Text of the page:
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Shared Medical Appointment Helps Professor Find Zen and Get Healthy

Francesco Melfi, a 58-year-old philosophy professor at Cleveland State University, was experiencing pain in his calves with physical activity, as well as anxiety. The cause? Lack of physical activity, some varicose veins and high cholesterol.

His physician referred him to internal medicine specialist Mladen Golubic, MD, PhD, Medical Director of the Center for Lifestyle Medicine. Dr. Golubic encouraged him to enroll in a shared medical appointment called Lifestyle Essentials.

“I’d often thought about doing things to be healthier, but didn’t take action. During the group visits, everything started to come together. Dr. Golubic discussed the connections between your mind and your health, and why it’s important to eat a healthy diet. This all-inclusive way of looking at things just made sense.”

Cleveland Clinic began offering shared medical appointments (SMAs) to patients with common, chronic health conditions in 1999. Due to their many benefits for patients — from extended time with providers to insights gained from interacting with others who share similar health concerns — options for SMAs have expanded.

Patients participating in SMAs offered at the Tanya I. Edwards, MD, Center for Integrative and Lifestyle Medicine in the Wellness Institute on Cleveland Clinic’s Lyndhurst campus are experiencing life-changing results. The SMAs are unique because they focus on lifestyle practices that patients can do themselves to address their chronic conditions.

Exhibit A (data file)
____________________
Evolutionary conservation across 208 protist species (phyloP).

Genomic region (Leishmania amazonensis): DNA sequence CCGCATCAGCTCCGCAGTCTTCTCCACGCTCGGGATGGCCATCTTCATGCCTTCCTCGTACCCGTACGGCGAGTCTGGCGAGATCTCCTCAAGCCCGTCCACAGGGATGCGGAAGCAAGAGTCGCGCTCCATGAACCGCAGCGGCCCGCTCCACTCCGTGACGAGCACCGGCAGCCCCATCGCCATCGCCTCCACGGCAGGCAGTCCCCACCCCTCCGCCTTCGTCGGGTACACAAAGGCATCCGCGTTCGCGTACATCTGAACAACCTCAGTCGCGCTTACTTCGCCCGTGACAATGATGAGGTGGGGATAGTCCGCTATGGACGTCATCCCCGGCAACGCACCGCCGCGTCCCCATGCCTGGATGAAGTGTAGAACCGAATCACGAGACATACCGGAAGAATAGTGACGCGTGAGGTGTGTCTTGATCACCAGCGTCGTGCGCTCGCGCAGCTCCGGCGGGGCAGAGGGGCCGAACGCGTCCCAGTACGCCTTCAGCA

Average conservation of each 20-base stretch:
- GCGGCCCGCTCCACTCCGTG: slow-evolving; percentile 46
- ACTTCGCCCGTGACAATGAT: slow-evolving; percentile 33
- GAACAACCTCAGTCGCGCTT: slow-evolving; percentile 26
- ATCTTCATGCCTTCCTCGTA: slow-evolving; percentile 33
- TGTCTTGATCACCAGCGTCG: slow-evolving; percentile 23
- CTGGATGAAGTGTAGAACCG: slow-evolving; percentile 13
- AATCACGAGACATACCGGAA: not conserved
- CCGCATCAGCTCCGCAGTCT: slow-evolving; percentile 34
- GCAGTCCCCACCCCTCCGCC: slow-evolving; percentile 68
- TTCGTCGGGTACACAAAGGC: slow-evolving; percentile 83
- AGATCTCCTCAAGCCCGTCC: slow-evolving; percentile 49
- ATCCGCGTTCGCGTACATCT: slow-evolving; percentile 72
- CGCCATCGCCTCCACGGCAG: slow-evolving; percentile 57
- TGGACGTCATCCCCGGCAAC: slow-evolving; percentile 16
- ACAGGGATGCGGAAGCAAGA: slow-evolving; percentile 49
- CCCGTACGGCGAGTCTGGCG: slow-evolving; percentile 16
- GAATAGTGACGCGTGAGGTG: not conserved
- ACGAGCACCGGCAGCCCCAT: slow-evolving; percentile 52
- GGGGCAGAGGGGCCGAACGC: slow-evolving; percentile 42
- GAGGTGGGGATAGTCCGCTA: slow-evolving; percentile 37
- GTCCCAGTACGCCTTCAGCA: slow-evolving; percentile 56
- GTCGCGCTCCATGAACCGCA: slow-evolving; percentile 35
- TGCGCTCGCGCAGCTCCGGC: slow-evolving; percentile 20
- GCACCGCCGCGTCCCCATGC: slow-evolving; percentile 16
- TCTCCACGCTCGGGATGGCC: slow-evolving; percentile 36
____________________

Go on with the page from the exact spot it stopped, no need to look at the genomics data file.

The Cleveland Clinic Lifestyle Essentials SMA helps patients diagnosed with high blood pressure, high cholesterol, pre-diabetes and/or Type 2 diabetes to improve their health and well-being.

“I’d often thought about doing things to be healthier, but didn’t take action,” says Mr. Melfi. “During the group visits, everything started to come together. Dr. Golubic discussed the connections between your mind and your health, and why it’s important to eat a healthy diet. This all-inclusive way of looking at things just made sense.”

With much-needed and appreciated support from his wife, Karen Marano, who accompanied him to the sessions, Mr. Melfi changed his eating habits, shifting to a largely plant-based diet. He also resumed practicing karate (which he’d done in years past) and began daily practicing a type of Zen meditation.

As a result of the SMA and these other changes, Mr. Melfi lost nearly 20 pounds and his cholesterol dropped significantly — without medication.

Related Institutes: Wellness & Preventive Medicine
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